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Open Access Research article

Limited duration of vaccine poliovirus and other enterovirus excretion among human immunodeficiency virus infected children in Kenya

Nino Khetsuriani1*, Rita Helfand1, Mark Pallansch1, Olen Kew1, Ashley Fowlkes1, M Steven Oberste1, Peter Tukei2, Joseph Muli2, Ernest Makokha2 and Howard Gary1

Author Affiliations

1 Centers for Disease Control and Prevention, Atlanta, Georgia, USA

2 Kenya Medical Research Institute, Nairobi, Kenya

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BMC Infectious Diseases 2009, 9:136  doi:10.1186/1471-2334-9-136

Published: 23 August 2009

Abstract

Background

Immunodeficient persons with persistent vaccine-related poliovirus infection may serve as a potential reservoir for reintroduction of polioviruses after wild poliovirus eradication, posing a risk of their further circulation in inadequately immunized populations.

Methods

To estimate the potential for vaccine-related poliovirus persistence among HIV-infected persons, we studied poliovirus excretion following vaccination among children at an orphanage in Kenya. For 12 months after national immunization days, we collected serial stool specimens from orphanage residents aged <5 years at enrollment and recorded their HIV status and demographic, clinical, immunological, and immunization data. To detect and characterize isolated polioviruses and non-polio enteroviruses (NPEV), we used viral culture, typing and intratypic differentiation of isolates by PCR, ELISA, and nucleic acid sequencing. Long-term persistence was defined as shedding for ≥ 6 months.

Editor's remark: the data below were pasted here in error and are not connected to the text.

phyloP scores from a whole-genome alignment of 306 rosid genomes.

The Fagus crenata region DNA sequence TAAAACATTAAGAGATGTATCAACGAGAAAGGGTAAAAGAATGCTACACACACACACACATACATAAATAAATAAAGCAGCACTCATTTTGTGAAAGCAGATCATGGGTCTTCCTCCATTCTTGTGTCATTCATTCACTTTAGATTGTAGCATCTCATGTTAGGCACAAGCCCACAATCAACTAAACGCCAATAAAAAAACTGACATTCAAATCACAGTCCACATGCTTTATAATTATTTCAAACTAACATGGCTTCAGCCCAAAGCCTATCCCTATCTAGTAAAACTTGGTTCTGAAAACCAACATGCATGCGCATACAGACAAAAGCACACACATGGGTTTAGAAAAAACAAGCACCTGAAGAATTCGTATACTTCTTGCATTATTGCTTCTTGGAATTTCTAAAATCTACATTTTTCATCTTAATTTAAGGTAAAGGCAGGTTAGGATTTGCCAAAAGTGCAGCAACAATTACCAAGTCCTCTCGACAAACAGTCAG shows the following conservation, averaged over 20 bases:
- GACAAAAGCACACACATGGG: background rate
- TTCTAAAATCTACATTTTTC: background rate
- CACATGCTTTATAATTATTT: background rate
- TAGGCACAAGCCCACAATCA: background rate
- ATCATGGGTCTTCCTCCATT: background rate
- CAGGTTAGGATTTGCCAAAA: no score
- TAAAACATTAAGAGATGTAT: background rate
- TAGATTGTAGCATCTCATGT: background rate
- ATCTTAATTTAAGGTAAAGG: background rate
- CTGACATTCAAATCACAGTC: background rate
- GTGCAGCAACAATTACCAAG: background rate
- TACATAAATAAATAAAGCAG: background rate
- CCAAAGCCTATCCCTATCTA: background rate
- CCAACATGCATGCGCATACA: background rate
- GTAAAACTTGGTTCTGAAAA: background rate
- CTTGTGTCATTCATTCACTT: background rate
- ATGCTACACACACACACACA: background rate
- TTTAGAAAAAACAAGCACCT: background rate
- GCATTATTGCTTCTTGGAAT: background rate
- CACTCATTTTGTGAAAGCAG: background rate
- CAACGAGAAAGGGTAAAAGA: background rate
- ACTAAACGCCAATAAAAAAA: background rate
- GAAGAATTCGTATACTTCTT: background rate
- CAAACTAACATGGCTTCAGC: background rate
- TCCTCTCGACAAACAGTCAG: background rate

Results

Twenty-four children (15 HIV-infected, 9 HIV-uninfected) were enrolled, and 255 specimens (170 from HIV-infected, 85 from HIV-uninfected) were collected. All HIV-infected children had mildly or moderately symptomatic HIV-disease and moderate-to-severe immunosuppression. Fifteen participants shed vaccine-related polioviruses, and 22 shed NPEV at some point during the study period. Of 46 poliovirus-positive specimens, 31 were from HIV-infected, and 15 from HIV-uninfected children. No participant shed polioviruses for ≥ 6 months. Genomic sequencing of poliovirus isolates did not reveal any genetic evidence of long-term shedding. There was no long-term shedding of NPEV.

Conclusion

The results indicate that mildly to moderately symptomatic HIV-infected children retain the ability to clear enteroviruses, including vaccine-related poliovirus. Larger studies are needed to confirm and generalize these findings.